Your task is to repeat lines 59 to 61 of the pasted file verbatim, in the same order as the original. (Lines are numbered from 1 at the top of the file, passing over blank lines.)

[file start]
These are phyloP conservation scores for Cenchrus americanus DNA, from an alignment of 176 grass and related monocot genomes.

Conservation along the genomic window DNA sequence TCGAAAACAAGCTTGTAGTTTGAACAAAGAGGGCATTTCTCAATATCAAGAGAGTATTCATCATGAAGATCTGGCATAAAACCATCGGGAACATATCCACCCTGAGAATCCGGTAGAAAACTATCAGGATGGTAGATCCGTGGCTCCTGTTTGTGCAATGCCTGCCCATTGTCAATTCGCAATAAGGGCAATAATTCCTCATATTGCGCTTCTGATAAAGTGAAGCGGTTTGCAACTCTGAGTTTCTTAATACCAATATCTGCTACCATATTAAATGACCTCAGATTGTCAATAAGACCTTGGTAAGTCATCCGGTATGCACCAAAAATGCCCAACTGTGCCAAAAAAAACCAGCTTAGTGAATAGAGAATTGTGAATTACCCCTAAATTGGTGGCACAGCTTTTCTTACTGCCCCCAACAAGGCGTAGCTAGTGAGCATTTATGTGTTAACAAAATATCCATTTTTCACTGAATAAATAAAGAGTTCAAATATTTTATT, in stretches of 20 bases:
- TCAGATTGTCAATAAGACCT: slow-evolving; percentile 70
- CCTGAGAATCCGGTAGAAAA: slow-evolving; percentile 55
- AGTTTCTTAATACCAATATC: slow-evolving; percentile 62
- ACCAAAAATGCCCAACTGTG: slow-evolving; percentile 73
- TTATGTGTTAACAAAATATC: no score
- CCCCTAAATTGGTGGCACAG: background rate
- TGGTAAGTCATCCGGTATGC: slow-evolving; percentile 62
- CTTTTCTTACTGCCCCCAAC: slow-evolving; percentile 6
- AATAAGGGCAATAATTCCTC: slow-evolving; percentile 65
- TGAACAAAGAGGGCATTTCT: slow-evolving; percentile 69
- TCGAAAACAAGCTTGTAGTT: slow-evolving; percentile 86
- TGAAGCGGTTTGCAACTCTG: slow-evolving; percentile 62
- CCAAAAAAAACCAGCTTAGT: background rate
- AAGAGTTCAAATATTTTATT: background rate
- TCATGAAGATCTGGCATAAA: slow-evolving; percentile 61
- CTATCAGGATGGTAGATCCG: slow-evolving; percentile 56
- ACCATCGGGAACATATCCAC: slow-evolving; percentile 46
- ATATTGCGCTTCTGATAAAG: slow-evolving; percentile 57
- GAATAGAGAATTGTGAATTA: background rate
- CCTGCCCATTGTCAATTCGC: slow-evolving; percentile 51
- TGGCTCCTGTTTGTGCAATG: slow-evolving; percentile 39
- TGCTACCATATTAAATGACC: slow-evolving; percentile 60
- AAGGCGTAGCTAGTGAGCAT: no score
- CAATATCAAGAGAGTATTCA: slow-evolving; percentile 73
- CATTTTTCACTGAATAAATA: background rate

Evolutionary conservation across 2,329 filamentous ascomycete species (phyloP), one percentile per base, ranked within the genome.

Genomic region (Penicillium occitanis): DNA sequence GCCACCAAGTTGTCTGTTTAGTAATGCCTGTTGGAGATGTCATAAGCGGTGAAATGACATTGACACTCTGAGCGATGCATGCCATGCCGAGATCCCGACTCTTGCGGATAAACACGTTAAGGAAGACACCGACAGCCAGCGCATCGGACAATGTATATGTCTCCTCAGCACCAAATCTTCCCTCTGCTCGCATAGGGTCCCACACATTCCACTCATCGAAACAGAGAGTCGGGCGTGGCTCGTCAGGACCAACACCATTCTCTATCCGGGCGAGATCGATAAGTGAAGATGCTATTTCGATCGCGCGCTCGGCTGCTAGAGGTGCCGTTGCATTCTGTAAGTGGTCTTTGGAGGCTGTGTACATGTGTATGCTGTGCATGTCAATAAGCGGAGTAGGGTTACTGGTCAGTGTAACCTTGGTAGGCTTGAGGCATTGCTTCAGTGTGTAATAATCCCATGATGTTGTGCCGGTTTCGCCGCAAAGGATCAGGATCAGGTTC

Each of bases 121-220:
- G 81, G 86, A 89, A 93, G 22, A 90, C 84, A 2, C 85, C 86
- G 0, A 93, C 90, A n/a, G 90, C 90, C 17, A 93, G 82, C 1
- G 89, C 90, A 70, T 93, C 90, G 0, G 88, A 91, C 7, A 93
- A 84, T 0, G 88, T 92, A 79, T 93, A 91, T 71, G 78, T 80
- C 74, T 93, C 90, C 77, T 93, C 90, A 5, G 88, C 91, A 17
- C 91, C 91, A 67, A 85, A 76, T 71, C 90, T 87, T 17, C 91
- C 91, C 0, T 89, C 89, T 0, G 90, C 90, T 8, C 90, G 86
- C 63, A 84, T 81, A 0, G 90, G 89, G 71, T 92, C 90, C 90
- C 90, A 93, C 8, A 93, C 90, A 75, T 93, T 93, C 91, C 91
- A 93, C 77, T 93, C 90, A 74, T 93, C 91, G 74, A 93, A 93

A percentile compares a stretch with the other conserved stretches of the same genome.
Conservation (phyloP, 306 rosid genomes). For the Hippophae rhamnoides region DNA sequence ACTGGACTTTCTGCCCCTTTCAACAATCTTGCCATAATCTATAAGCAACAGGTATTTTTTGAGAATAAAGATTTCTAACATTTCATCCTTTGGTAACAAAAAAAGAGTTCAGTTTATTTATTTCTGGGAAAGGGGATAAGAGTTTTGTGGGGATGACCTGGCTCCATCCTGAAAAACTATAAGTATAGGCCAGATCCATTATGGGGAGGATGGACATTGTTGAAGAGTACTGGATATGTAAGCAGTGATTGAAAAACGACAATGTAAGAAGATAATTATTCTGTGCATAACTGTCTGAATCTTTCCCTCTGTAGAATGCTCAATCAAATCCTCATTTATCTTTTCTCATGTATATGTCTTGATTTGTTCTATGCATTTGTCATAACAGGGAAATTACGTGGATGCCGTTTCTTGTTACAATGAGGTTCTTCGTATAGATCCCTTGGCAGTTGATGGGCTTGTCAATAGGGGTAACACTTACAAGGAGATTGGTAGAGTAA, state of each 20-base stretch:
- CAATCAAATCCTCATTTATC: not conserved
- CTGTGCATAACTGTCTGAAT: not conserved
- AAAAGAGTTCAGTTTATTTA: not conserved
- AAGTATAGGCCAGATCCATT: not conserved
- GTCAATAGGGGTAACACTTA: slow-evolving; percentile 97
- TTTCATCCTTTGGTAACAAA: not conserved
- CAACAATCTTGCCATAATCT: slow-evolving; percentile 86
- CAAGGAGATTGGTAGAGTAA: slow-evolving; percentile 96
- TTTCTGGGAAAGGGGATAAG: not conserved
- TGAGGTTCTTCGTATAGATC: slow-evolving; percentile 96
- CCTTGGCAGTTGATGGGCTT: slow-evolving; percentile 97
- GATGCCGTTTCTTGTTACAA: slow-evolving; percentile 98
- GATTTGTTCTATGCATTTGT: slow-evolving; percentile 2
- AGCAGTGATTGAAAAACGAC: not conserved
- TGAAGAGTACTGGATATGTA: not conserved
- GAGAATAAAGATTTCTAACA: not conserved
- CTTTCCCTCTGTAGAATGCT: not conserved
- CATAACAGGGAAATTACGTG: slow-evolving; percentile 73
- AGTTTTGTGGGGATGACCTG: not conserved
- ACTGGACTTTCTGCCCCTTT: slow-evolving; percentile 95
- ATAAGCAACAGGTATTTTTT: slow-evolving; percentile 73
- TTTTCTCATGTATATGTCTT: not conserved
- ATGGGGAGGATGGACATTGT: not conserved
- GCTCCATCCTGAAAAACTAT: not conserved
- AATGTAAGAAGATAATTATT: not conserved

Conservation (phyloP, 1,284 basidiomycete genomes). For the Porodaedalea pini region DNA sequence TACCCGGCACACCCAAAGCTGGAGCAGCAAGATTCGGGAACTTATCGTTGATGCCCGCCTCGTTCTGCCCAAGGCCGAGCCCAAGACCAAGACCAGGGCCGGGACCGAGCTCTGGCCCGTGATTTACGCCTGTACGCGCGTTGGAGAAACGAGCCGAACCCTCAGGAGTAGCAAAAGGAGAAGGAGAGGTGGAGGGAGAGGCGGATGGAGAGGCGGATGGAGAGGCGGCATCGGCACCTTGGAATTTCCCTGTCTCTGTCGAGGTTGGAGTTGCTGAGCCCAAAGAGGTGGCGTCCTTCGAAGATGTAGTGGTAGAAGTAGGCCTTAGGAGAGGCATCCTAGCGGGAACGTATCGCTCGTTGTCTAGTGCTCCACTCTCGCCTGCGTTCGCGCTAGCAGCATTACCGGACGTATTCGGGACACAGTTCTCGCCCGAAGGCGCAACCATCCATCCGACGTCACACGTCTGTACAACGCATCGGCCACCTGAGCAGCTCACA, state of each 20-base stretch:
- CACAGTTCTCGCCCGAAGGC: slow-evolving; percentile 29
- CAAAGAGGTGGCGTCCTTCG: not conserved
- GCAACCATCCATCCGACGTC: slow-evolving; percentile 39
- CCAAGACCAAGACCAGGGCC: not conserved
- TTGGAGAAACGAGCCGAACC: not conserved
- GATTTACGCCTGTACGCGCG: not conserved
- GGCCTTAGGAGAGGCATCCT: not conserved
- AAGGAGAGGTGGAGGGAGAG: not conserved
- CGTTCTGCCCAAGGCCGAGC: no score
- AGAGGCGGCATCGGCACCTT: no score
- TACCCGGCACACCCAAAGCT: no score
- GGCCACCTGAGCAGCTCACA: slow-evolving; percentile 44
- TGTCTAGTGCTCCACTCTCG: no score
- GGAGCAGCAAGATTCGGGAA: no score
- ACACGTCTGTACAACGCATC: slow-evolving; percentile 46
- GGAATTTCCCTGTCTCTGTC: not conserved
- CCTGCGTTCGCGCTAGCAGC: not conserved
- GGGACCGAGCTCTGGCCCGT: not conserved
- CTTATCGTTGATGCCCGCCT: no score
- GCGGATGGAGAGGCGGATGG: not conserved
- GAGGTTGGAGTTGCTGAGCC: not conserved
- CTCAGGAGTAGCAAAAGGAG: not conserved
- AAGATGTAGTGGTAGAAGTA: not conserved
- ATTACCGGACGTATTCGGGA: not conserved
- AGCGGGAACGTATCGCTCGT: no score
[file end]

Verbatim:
- CTTTCCCTCTGTAGAATGCT: not conserved
- CATAACAGGGAAATTACGTG: slow-evolving; percentile 73
- AGTTTTGTGGGGATGACCTG: not conserved